“Good artists copy; great artists steal.” –attributed to Pablo Picasso
It’s all over the music news sites this week: Chart-topping pop artist Sam Smith settled amicably out of court with rock icon Tom Petty over alleged music plagiarism, agreeing to share partial writing credit with Petty for the hit song “Stay With Me?” Why? Simple: the chorus (sort of) sounds like it was borrowed from Petty’s tune “Won’t Back Down.” Smith claims the similarities were “complete coincidence.”
This is just the latest in what seems to be a long string of disputes over song plagiarism and copyright infringement. Of course, the notorious dispute between the Marvin Gaye family and Robin Thicke and Pharrell over “Blurred Lines” is still in progress. And remarkably, more than 40 years after Led Zeppelin’s iconic “Stairway to Heaven” was recorded, family members of the 60’s rock band Spirit are suing the band, claiming the song plagiarizes Spirit’s tune “Taurus.”
It might seem like musicians are trigger-happy with the plagiarism lawsuits these days, but actually this is nothing new. You see, when you have a system of musical notes and pitches, there are only so many combinations you can make with those notes before the music starts overlapping. (If the first guy/gal who came up with the standard 6-phrase blues-rock riff ever thought to sue every songwriter who copied it, he or she would have died richer than Donald Trump.) So, yeah, sometimes there’s real theft going on, and sometimes it’s just impossible to come up with a good riff without it sounding similar to some other riff. And sometimes, the courts don’t know the difference.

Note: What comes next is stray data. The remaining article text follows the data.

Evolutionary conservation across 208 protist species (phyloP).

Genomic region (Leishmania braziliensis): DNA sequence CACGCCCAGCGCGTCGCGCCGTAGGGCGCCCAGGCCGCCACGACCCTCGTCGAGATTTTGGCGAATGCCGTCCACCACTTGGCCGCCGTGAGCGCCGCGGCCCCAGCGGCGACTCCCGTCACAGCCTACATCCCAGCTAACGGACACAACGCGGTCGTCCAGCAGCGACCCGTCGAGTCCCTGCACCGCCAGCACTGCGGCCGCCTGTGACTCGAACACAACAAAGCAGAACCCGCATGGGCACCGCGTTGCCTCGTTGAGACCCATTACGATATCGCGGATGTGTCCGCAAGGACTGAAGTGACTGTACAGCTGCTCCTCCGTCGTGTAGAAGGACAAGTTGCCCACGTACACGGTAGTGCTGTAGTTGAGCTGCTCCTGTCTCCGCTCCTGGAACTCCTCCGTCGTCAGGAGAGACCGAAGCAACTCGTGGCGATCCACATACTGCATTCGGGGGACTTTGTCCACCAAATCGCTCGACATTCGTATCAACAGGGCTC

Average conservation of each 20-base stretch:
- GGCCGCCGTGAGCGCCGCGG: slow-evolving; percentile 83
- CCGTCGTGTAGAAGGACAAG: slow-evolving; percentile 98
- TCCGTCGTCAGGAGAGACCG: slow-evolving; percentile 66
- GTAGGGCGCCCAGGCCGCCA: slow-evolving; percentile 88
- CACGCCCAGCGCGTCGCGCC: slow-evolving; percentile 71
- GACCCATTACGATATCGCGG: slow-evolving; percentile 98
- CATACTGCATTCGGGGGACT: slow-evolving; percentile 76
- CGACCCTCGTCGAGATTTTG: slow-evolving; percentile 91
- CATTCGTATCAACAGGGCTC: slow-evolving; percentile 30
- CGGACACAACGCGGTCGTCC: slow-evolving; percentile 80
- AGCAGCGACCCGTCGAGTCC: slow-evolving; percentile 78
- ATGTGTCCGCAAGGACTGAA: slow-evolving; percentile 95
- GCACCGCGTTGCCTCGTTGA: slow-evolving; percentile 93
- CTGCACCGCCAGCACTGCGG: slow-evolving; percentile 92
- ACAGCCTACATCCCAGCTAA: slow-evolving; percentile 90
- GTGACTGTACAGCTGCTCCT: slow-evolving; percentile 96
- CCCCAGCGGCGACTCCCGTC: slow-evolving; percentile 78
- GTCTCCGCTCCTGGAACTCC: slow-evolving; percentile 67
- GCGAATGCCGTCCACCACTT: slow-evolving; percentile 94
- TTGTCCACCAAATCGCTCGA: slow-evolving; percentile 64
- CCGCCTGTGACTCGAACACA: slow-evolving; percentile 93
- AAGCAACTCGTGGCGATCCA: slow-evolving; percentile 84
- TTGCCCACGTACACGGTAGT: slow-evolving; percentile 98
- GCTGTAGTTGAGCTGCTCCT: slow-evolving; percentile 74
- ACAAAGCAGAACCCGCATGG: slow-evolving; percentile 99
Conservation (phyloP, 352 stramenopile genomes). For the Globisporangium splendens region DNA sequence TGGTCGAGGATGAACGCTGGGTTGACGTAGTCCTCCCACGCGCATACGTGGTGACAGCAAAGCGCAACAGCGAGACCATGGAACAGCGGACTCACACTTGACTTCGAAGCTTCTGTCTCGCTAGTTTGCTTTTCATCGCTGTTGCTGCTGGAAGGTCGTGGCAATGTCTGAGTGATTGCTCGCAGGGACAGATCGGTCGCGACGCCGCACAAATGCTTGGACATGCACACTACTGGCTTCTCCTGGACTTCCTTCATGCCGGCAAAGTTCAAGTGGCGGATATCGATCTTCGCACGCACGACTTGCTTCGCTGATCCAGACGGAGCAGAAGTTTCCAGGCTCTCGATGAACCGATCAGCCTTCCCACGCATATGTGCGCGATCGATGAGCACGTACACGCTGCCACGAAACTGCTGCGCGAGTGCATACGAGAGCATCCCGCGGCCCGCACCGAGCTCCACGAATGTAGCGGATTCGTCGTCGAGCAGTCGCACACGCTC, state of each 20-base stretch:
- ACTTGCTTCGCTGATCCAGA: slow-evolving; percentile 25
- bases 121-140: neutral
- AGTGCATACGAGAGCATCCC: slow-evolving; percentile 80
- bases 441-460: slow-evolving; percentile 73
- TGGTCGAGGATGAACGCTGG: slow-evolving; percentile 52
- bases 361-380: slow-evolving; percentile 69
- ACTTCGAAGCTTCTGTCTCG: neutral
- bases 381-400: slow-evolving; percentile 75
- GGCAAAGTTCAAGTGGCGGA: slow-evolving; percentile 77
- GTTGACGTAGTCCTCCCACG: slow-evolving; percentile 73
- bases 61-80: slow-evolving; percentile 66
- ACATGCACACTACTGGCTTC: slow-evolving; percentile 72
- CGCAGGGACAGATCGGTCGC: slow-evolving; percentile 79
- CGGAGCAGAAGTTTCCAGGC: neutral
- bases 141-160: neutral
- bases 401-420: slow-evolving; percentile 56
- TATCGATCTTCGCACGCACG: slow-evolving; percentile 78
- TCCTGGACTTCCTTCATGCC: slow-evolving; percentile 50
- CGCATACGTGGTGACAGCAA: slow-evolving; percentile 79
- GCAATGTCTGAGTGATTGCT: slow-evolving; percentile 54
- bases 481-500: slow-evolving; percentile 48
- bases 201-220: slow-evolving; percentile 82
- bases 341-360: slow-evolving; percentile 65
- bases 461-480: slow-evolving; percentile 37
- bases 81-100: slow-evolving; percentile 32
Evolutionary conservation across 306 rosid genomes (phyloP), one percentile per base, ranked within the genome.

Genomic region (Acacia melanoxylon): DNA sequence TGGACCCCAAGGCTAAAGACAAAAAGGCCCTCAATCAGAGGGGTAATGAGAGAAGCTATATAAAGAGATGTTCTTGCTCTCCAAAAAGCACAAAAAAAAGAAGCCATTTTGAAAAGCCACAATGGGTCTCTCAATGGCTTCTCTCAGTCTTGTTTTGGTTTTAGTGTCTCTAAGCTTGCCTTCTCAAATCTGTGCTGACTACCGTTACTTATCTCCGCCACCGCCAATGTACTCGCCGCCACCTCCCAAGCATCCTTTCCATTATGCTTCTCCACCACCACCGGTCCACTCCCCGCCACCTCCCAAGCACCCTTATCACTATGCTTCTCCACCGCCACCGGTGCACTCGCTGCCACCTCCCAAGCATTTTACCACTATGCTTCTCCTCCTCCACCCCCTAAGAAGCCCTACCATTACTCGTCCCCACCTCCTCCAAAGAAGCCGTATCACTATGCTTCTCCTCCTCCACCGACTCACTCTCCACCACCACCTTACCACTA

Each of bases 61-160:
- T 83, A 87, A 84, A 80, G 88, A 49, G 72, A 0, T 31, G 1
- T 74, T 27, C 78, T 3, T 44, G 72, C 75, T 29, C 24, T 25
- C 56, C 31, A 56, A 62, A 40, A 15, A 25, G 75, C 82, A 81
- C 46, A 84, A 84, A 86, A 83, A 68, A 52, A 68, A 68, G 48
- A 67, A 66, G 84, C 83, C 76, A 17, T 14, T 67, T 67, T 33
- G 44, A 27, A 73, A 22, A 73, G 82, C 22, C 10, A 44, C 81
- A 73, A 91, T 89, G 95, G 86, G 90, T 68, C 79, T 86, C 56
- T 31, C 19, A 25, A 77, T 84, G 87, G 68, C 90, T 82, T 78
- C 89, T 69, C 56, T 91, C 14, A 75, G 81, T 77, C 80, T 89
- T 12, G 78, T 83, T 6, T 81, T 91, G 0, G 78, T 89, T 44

The point is, no music artist is immune. From Coldplay to Avril Lavigne to Johnny Cash, it seems like every major artist has been sued for infringement at some time or another. Some songwriters probably deserved to be sued, but others were just the victims of someone inadvertently having had that idea before. Here are 7 recent examples of songs you probably know that came under legal scrutiny for sounding similar to some other song.
1. Radiohead “Creep”
Yep. The song that made Radiohead famous (and the song Thom Yorke would now like to forget) came under fire for its signature four-chord progression that songwriters Albert Hammond and Mike Hazelwood used in their 1972 song “The Air That I Breathe,” first recorded by Hammond, then made famous by The Hollies. The lawsuit won Hammond and Hazelwood co-writing credits for “Creep.”
2. The Beach Boys “Surfin’ USA”
You can kind of understand this one. “Surfin’ USA” was a huge hit for The Beach Boys, but another rock pioneer, Chuck Berry, took umbrage at it because it sounds like a complete reworking of his 50’s hit “Sweet Little Sixteen.” The Beach Boys admitted the resemblance was intentional, but claimed it was intended as a tribute to the icon—a tip-o’-the-hat, if you will. They settled out of court by giving Berry full songwriting credits.
3. Johnny Cash “Folsom Prison Blues”